Sikh Empire

Sikh Empire
Sarkar-i-Khalsa
امپراطوری سیک
ਸਿੱਖ ਖਾਲਸਾ ਰਾਜ
1799–1849
Flag of Sikh kingdom
Flag
Maharaja Ranjit Singh's Sikh Empire at its peak in c. 1839
Maharaja Ranjit Singh's Sikh Empire at its peak in c. 1839
CapitalLahore
Common languages
Religion Sikhism
GovernmentFederal monarchy
Maharaja 
• 1801–1839
Ranjit Singh
• 1839
Kharak Singh
• 1839–1840
Nau Nihal Singh
• 1840–1841
Chand Kaur
• 1841–1843
Sher Singh
• 1843–1849
Duleep Singh
Wazir 
• 1799–1818
Jamadar Khushal Singh[2]
• 1818–1843
Dhian Singh Dogra
• 1843–1844
Hira Singh Dogra
• 1844–1845
Jawahar Singh Aulakh
• 31 January 1846 – 9 March 1846
Gulab Singh[3]
Historical eraEarly modern period
• Capture of Lahore by Ranjit Singh
7 July 1799
29 March 1849
Population
• 
3,500,000
CurrencyNanak Shahi Rupee
Preceded by
Succeeded by
Sikh Confederacy
Durrani Empire
Maratha Empire
(British India)
(princely state)
Today part of
Part of a series on the
India
Satavahana gateway at Sanchi, 1st century CE

The Sikh Empire (also Sikh Khalsa Raj, Sarkar-i-Khalsa or Panjab (Punjab) Empire) was a major power in the Indian subcontinent, formed under the leadership of Maharaja Ranjit Singh, who established a secular empire based in the Punjab.[4] The empire existed from 1799, when Ranjit Singh captured Lahore, to 1849 and was forged on the foundations of the Khalsa from a collection of autonomous Sikh misls.[5][6] At its peak in the 19th century, the Empire extended from the Khyber Pass in the west to western Tibet in the east, and from Mithankot in the south to Kashmir in the north. The religious demography of the Sikh Empire was Muslim (74%), Sikh (3%), Hindu (23%).[7] The population was 3.5 million.[8] It was the last major region of the Indian subcontinent to be annexed by the British.

The foundations of the Sikh Empire can be traced to as early as 1707, the year of Aurangzeb's death and the start of the downfall of the Mughal Empire. With the Mughals significantly weakened, the Sikh army, known as the Dal Khalsa, a rearrangement of the Khalsa inaugurated by Guru Gobind Singh, led expeditions against them and the Afghans in the west. This led to a growth of the army which split into different confederacies or semi-independent misls. Each of these component armies controlled different areas and cities. However, in the period from 1762 to 1799, Sikh commanders of the misls appeared to be coming into their own as independent warlords.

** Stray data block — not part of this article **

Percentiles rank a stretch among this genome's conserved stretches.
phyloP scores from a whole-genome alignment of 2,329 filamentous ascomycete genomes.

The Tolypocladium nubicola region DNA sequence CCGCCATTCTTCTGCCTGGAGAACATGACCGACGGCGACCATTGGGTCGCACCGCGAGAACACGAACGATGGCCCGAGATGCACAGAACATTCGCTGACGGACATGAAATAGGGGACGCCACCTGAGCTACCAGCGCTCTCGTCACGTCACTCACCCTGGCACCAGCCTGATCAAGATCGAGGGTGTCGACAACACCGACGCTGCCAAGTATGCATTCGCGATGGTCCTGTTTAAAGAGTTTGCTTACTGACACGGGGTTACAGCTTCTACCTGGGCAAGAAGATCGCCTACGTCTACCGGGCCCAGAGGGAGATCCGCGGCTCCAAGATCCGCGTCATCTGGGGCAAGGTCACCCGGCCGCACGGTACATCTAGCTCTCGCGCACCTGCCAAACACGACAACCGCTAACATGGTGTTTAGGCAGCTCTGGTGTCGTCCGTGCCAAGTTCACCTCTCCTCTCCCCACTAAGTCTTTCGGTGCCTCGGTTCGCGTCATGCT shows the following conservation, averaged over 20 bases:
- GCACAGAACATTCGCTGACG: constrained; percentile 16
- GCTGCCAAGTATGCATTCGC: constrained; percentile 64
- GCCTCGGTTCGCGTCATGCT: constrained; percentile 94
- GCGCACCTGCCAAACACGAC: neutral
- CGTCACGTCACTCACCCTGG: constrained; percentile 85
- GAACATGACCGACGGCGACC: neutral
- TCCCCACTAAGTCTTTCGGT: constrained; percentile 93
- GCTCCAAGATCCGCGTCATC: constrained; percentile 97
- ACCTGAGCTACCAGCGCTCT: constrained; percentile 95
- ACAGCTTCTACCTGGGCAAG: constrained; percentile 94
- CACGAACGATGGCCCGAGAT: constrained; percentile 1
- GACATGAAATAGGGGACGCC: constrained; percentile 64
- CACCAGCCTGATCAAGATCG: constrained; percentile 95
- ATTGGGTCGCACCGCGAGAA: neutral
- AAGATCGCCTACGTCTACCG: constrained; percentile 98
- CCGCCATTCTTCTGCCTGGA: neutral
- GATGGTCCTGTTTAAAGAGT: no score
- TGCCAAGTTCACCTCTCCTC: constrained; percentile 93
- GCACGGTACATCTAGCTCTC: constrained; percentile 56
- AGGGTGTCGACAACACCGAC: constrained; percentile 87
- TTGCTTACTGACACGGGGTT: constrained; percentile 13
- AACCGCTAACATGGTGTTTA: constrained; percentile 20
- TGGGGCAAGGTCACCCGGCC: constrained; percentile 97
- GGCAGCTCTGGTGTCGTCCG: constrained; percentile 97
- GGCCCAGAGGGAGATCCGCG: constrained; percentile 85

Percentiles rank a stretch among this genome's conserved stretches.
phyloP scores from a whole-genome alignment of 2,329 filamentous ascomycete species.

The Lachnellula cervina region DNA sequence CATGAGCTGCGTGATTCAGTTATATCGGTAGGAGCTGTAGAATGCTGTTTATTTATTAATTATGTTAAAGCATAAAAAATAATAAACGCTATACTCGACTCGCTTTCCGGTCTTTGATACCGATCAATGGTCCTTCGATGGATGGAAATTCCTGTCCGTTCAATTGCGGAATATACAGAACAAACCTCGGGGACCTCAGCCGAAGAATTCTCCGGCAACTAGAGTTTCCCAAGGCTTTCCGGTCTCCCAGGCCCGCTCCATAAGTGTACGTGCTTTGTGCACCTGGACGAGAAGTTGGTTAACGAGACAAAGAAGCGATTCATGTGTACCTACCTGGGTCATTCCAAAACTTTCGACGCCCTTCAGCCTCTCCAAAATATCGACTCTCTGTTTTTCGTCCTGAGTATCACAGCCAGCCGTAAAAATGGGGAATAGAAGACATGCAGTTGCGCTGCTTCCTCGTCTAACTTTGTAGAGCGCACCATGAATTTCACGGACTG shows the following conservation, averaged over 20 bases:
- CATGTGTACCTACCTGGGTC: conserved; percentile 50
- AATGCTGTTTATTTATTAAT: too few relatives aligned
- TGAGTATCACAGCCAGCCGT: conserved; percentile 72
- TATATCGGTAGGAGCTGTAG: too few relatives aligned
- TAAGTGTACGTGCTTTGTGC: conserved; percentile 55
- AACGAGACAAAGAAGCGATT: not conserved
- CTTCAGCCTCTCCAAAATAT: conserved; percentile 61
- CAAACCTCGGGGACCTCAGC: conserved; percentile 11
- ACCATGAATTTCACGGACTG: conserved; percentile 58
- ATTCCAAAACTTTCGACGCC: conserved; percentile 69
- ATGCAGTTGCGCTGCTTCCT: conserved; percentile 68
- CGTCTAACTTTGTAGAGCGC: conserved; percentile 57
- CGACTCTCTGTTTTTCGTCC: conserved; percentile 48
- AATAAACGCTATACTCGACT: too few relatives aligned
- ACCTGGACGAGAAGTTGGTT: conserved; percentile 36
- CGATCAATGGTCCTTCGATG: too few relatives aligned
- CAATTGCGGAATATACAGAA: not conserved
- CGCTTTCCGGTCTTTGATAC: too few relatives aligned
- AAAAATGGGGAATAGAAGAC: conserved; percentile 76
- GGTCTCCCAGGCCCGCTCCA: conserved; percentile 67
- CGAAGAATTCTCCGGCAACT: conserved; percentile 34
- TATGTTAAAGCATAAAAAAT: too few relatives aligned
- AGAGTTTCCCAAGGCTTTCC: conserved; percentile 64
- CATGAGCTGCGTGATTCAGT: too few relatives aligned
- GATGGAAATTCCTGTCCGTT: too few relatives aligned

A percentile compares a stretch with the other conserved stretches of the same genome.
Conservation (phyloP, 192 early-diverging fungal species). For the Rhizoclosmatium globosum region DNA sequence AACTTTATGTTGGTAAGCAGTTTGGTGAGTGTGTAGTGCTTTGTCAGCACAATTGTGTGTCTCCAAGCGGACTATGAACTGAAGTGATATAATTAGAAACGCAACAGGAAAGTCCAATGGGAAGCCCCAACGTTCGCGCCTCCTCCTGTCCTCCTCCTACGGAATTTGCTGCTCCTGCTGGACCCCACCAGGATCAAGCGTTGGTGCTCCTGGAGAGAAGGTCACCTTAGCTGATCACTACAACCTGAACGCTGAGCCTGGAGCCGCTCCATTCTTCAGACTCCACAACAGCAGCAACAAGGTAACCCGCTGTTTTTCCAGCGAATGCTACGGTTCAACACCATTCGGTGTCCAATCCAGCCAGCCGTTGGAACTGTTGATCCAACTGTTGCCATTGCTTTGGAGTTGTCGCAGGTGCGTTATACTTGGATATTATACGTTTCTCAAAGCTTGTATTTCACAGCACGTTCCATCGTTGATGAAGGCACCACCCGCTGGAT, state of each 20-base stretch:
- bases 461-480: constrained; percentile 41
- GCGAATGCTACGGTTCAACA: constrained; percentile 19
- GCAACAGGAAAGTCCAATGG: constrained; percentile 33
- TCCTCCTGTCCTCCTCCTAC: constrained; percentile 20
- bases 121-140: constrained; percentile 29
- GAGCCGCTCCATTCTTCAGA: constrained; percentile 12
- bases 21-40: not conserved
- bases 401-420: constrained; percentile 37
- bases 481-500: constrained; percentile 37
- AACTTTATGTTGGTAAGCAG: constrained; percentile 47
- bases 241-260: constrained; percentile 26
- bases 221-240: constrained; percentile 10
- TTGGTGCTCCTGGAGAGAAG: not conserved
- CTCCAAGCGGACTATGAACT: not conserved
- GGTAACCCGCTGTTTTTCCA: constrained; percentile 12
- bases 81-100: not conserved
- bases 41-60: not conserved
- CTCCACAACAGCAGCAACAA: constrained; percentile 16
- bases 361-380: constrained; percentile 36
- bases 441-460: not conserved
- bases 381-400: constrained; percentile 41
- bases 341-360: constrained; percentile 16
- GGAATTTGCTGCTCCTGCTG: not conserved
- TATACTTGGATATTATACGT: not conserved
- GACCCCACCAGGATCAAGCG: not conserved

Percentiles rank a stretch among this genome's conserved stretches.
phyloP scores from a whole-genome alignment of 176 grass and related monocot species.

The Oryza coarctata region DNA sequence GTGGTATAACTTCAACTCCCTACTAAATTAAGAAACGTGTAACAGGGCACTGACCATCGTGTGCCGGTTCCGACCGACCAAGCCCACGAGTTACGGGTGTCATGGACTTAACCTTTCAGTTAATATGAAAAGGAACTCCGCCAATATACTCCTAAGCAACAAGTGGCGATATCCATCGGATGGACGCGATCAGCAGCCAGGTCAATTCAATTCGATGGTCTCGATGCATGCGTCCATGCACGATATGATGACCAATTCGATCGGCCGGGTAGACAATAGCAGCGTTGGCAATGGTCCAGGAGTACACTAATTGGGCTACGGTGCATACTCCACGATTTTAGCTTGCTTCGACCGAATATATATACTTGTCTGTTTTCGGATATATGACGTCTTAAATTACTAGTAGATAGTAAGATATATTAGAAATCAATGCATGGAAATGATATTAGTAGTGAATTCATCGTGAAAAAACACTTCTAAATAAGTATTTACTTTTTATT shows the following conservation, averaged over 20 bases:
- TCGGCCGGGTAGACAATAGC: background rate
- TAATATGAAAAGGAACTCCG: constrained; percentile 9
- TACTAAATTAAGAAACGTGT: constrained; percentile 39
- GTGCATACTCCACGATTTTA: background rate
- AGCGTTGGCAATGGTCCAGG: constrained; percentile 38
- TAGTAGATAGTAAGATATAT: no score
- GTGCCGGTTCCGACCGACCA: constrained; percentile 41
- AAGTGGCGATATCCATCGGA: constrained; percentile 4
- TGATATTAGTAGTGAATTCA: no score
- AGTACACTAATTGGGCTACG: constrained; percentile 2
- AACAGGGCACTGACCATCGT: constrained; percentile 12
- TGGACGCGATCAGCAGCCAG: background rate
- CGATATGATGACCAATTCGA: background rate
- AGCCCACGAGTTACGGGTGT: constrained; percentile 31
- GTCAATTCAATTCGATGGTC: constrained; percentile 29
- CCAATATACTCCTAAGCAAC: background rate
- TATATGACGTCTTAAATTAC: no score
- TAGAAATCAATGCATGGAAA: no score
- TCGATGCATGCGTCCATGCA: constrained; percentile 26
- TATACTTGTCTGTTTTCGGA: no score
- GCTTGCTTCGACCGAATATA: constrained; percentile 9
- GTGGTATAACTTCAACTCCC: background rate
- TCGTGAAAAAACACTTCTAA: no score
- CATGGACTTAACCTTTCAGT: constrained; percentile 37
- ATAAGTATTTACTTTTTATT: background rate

The formation of the empire began with the capture of Lahore, by Ranjit Singh, from its Afghan ruler, Zaman Shah Durrani, and the subsequent and progressive expulsion of Afghans from the Punjab, by defeating them in the Afghan-Sikh Wars, and the unification of the separate Sikh misls. Ranjit Singh was proclaimed as Maharaja of the Punjab on 12 April 1801 (to coincide with Vaisakhi), creating a unified political state. Sahib Singh Bedi, a descendant of Guru Nanak, conducted the coronation.[9] Ranjit Singh rose to power in a very short period, from a leader of a single misl to finally becoming the Maharaja of Punjab. He began to modernise his army, using the latest training as well as weapons and artillery. After the death of Ranjit Singh, the empire was weakened by internal divisions and political mismanagement. Finally, by 1849 the state was dissolved after the defeat in the Anglo-Sikh wars.

The Sikh Empire was divided into four provinces: Lahore, in Punjab, which became the Sikh capital, Multan, also in Punjab, Peshawar and Kashmir from 1799 to 1849.

History

Background

The Sikh religion began around the time of the conquest of Northern India by Babur, the founder of the Mughal Empire. His conquering grandson, Akbar the Great, supported religious freedom and after visiting the langar of Guru Amar Das got a favourable impression of Sikhism. As a result of his visit he donated land to the langar and the Mughals did not have any conflict with Sikh gurus until his death in 1605.[10] His successor Jahangir, however, saw the Sikhs as a political threat. He ordered Guru Arjun Dev, who had been arrested for supporting the rebellious Khusrau Mirza,[11] to change the passage about Islam in the Adi Granth. When the Guru refused, Jahangir ordered him to be put to death by torture.[12] Guru Arjan Dev's martyrdom led to the sixth Guru, Guru Hargobind, declaring Sikh sovereignty in the creation of the Akal Takht and the establishment of a fort to defend Amritsar.[13] Jahangir attempted to assert authority over the Sikhs by jailing Guru Hargobind at Gwalior, but released him after a number of years when he no longer felt threatened. The Sikh community did not have any further issues with the Mughal empire until the death of Jahangir in 1627. The succeeding son of Jahangir, Shah Jahan, took offence at Guru Hargobind's "sovereignty" and after a series of assaults on Amritsar forced the Sikhs to retreat to the Sivalik Hills.[13]